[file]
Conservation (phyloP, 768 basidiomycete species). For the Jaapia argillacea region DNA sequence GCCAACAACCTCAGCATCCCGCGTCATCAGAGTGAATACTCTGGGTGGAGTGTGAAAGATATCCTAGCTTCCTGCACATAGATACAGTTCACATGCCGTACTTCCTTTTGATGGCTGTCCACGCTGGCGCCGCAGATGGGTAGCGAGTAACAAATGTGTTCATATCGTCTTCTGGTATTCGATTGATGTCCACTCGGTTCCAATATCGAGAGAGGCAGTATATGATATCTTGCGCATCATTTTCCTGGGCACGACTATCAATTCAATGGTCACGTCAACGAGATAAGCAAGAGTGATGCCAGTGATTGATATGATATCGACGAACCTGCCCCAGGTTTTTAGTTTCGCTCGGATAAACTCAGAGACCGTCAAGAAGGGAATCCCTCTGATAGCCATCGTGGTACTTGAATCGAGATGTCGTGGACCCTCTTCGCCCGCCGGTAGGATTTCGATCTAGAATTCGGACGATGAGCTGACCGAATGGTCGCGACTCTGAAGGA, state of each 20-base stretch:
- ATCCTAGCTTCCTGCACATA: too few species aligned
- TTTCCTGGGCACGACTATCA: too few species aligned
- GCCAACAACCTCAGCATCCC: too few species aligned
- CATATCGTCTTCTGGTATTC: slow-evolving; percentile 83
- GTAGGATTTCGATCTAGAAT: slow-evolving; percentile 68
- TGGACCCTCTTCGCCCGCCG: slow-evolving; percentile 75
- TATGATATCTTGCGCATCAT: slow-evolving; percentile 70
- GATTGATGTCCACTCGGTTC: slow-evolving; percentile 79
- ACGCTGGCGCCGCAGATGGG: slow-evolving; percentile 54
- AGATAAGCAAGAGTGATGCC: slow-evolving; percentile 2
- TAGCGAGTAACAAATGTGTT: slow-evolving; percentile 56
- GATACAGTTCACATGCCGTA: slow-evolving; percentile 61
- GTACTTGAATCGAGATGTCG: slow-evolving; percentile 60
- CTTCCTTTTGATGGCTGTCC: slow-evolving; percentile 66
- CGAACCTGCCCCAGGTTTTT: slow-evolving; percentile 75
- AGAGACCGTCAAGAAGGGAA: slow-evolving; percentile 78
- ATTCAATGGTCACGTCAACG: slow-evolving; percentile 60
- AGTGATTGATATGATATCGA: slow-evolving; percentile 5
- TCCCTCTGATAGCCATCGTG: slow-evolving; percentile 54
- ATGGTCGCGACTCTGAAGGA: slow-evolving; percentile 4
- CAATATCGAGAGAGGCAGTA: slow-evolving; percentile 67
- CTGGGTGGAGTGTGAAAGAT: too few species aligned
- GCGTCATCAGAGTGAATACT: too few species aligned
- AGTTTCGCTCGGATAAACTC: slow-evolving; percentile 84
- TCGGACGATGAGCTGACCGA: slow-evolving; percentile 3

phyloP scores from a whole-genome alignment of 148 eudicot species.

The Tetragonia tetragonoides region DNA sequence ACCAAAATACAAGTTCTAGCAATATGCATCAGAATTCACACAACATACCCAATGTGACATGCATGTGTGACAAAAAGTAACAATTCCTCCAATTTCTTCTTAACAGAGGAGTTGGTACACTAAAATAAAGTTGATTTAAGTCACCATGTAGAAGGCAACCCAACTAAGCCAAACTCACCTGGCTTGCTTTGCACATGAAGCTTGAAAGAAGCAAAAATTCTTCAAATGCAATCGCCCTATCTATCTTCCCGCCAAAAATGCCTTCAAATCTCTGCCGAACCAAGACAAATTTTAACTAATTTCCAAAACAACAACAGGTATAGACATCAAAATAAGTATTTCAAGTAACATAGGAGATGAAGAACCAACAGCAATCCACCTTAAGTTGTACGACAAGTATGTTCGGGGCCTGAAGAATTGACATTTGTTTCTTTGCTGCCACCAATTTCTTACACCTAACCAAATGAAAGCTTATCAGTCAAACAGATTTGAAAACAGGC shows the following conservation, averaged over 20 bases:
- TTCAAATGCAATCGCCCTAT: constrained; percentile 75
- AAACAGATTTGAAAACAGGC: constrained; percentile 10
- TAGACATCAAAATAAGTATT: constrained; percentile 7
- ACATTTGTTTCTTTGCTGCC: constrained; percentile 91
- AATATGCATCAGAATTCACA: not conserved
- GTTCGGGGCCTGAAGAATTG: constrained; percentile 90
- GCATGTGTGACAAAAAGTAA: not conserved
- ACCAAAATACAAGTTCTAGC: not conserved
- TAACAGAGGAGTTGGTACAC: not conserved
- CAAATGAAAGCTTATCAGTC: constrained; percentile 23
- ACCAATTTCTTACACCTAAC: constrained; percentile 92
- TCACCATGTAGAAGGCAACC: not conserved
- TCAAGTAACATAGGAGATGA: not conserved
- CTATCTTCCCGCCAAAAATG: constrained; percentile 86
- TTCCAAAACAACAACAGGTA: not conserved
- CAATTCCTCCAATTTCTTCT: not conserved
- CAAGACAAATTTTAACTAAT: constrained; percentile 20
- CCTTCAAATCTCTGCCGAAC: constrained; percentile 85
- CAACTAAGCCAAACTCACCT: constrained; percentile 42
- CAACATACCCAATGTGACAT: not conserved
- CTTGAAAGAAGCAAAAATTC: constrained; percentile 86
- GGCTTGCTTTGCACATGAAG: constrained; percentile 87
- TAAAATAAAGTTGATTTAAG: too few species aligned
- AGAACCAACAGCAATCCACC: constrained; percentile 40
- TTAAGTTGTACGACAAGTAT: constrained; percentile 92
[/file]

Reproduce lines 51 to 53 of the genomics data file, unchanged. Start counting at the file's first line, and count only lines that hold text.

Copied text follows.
- TAAAATAAAGTTGATTTAAG: too few species aligned
- AGAACCAACAGCAATCCACC: constrained; percentile 40
- TTAAGTTGTACGACAAGTAT: constrained; percentile 92